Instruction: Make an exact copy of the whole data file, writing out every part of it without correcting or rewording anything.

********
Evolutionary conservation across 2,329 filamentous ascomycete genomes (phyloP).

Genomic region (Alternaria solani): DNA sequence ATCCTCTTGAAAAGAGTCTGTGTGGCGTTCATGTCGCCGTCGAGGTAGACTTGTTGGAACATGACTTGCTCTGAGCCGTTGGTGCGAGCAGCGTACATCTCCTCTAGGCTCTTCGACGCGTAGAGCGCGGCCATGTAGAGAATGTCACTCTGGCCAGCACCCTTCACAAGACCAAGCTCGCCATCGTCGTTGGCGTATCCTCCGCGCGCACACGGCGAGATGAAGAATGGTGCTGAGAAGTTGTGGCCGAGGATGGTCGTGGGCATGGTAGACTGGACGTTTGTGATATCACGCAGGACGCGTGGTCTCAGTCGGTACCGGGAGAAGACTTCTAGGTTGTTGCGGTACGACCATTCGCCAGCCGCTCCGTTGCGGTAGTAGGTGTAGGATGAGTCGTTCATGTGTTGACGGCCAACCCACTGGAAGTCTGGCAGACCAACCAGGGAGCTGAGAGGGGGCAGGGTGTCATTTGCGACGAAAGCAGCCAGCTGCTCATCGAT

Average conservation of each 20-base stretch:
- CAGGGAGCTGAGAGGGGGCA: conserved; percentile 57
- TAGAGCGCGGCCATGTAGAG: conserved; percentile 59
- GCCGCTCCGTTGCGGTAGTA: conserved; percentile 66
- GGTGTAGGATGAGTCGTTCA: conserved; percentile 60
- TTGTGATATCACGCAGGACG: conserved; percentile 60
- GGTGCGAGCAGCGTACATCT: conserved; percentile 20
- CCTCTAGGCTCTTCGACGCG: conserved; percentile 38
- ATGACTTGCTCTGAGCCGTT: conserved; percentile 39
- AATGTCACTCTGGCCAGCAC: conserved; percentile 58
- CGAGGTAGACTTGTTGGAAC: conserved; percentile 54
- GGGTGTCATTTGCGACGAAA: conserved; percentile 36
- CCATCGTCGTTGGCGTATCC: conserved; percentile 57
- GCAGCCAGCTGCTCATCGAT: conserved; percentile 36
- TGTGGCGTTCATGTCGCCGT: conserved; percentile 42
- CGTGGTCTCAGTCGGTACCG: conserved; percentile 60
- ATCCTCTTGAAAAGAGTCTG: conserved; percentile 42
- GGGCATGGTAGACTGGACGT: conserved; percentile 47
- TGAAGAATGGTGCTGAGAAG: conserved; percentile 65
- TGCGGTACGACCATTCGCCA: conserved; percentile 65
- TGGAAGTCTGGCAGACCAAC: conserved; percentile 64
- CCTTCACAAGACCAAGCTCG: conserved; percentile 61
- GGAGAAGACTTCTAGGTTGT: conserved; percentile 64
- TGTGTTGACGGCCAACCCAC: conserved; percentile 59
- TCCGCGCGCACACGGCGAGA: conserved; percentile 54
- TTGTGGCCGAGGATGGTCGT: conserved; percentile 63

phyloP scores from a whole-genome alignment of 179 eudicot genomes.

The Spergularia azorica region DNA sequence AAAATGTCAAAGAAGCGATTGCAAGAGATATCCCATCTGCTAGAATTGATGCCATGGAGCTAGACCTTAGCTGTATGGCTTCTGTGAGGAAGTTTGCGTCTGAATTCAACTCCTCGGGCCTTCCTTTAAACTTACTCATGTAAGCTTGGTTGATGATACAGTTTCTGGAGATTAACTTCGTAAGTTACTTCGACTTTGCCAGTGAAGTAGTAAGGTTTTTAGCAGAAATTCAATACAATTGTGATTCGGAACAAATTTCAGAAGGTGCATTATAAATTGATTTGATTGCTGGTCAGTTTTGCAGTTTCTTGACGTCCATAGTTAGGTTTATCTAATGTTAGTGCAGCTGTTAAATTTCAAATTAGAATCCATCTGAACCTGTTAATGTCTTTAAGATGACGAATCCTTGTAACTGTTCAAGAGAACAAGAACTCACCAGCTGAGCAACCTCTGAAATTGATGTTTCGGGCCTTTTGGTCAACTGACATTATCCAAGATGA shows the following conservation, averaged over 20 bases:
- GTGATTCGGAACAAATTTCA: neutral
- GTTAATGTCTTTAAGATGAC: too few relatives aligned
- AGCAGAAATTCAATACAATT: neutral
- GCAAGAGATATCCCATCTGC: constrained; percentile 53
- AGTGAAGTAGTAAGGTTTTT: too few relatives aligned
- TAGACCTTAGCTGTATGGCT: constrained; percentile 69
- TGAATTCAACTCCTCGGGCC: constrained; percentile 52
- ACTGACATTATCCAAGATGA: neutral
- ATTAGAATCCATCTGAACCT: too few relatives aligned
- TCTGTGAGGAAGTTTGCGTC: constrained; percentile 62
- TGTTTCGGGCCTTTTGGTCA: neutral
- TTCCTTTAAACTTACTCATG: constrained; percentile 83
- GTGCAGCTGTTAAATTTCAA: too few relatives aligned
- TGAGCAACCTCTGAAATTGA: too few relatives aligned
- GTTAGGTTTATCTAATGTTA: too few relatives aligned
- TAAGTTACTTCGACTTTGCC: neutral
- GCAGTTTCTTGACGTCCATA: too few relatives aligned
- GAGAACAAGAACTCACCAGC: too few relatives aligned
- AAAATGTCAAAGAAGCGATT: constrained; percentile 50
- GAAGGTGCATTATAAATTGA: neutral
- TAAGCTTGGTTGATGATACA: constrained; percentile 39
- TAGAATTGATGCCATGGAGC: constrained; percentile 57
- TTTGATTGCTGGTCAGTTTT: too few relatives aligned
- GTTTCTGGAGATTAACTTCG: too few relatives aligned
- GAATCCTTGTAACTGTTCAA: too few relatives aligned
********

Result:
Evolutionary conservation across 2,329 filamentous ascomycete genomes (phyloP).

Genomic region (Alternaria solani): DNA sequence ATCCTCTTGAAAAGAGTCTGTGTGGCGTTCATGTCGCCGTCGAGGTAGACTTGTTGGAACATGACTTGCTCTGAGCCGTTGGTGCGAGCAGCGTACATCTCCTCTAGGCTCTTCGACGCGTAGAGCGCGGCCATGTAGAGAATGTCACTCTGGCCAGCACCCTTCACAAGACCAAGCTCGCCATCGTCGTTGGCGTATCCTCCGCGCGCACACGGCGAGATGAAGAATGGTGCTGAGAAGTTGTGGCCGAGGATGGTCGTGGGCATGGTAGACTGGACGTTTGTGATATCACGCAGGACGCGTGGTCTCAGTCGGTACCGGGAGAAGACTTCTAGGTTGTTGCGGTACGACCATTCGCCAGCCGCTCCGTTGCGGTAGTAGGTGTAGGATGAGTCGTTCATGTGTTGACGGCCAACCCACTGGAAGTCTGGCAGACCAACCAGGGAGCTGAGAGGGGGCAGGGTGTCATTTGCGACGAAAGCAGCCAGCTGCTCATCGAT

Average conservation of each 20-base stretch:
- CAGGGAGCTGAGAGGGGGCA: conserved; percentile 57
- TAGAGCGCGGCCATGTAGAG: conserved; percentile 59
- GCCGCTCCGTTGCGGTAGTA: conserved; percentile 66
- GGTGTAGGATGAGTCGTTCA: conserved; percentile 60
- TTGTGATATCACGCAGGACG: conserved; percentile 60
- GGTGCGAGCAGCGTACATCT: conserved; percentile 20
- CCTCTAGGCTCTTCGACGCG: conserved; percentile 38
- ATGACTTGCTCTGAGCCGTT: conserved; percentile 39
- AATGTCACTCTGGCCAGCAC: conserved; percentile 58
- CGAGGTAGACTTGTTGGAAC: conserved; percentile 54
- GGGTGTCATTTGCGACGAAA: conserved; percentile 36
- CCATCGTCGTTGGCGTATCC: conserved; percentile 57
- GCAGCCAGCTGCTCATCGAT: conserved; percentile 36
- TGTGGCGTTCATGTCGCCGT: conserved; percentile 42
- CGTGGTCTCAGTCGGTACCG: conserved; percentile 60
- ATCCTCTTGAAAAGAGTCTG: conserved; percentile 42
- GGGCATGGTAGACTGGACGT: conserved; percentile 47
- TGAAGAATGGTGCTGAGAAG: conserved; percentile 65
- TGCGGTACGACCATTCGCCA: conserved; percentile 65
- TGGAAGTCTGGCAGACCAAC: conserved; percentile 64
- CCTTCACAAGACCAAGCTCG: conserved; percentile 61
- GGAGAAGACTTCTAGGTTGT: conserved; percentile 64
- TGTGTTGACGGCCAACCCAC: conserved; percentile 59
- TCCGCGCGCACACGGCGAGA: conserved; percentile 54
- TTGTGGCCGAGGATGGTCGT: conserved; percentile 63

phyloP scores from a whole-genome alignment of 179 eudicot genomes.

The Spergularia azorica region DNA sequence AAAATGTCAAAGAAGCGATTGCAAGAGATATCCCATCTGCTAGAATTGATGCCATGGAGCTAGACCTTAGCTGTATGGCTTCTGTGAGGAAGTTTGCGTCTGAATTCAACTCCTCGGGCCTTCCTTTAAACTTACTCATGTAAGCTTGGTTGATGATACAGTTTCTGGAGATTAACTTCGTAAGTTACTTCGACTTTGCCAGTGAAGTAGTAAGGTTTTTAGCAGAAATTCAATACAATTGTGATTCGGAACAAATTTCAGAAGGTGCATTATAAATTGATTTGATTGCTGGTCAGTTTTGCAGTTTCTTGACGTCCATAGTTAGGTTTATCTAATGTTAGTGCAGCTGTTAAATTTCAAATTAGAATCCATCTGAACCTGTTAATGTCTTTAAGATGACGAATCCTTGTAACTGTTCAAGAGAACAAGAACTCACCAGCTGAGCAACCTCTGAAATTGATGTTTCGGGCCTTTTGGTCAACTGACATTATCCAAGATGA shows the following conservation, averaged over 20 bases:
- GTGATTCGGAACAAATTTCA: neutral
- GTTAATGTCTTTAAGATGAC: too few relatives aligned
- AGCAGAAATTCAATACAATT: neutral
- GCAAGAGATATCCCATCTGC: constrained; percentile 53
- AGTGAAGTAGTAAGGTTTTT: too few relatives aligned
- TAGACCTTAGCTGTATGGCT: constrained; percentile 69
- TGAATTCAACTCCTCGGGCC: constrained; percentile 52
- ACTGACATTATCCAAGATGA: neutral
- ATTAGAATCCATCTGAACCT: too few relatives aligned
- TCTGTGAGGAAGTTTGCGTC: constrained; percentile 62
- TGTTTCGGGCCTTTTGGTCA: neutral
- TTCCTTTAAACTTACTCATG: constrained; percentile 83
- GTGCAGCTGTTAAATTTCAA: too few relatives aligned
- TGAGCAACCTCTGAAATTGA: too few relatives aligned
- GTTAGGTTTATCTAATGTTA: too few relatives aligned
- TAAGTTACTTCGACTTTGCC: neutral
- GCAGTTTCTTGACGTCCATA: too few relatives aligned
- GAGAACAAGAACTCACCAGC: too few relatives aligned
- AAAATGTCAAAGAAGCGATT: constrained; percentile 50
- GAAGGTGCATTATAAATTGA: neutral
- TAAGCTTGGTTGATGATACA: constrained; percentile 39
- TAGAATTGATGCCATGGAGC: constrained; percentile 57
- TTTGATTGCTGGTCAGTTTT: too few relatives aligned
- GTTTCTGGAGATTAACTTCG: too few relatives aligned
- GAATCCTTGTAACTGTTCAA: too few relatives aligned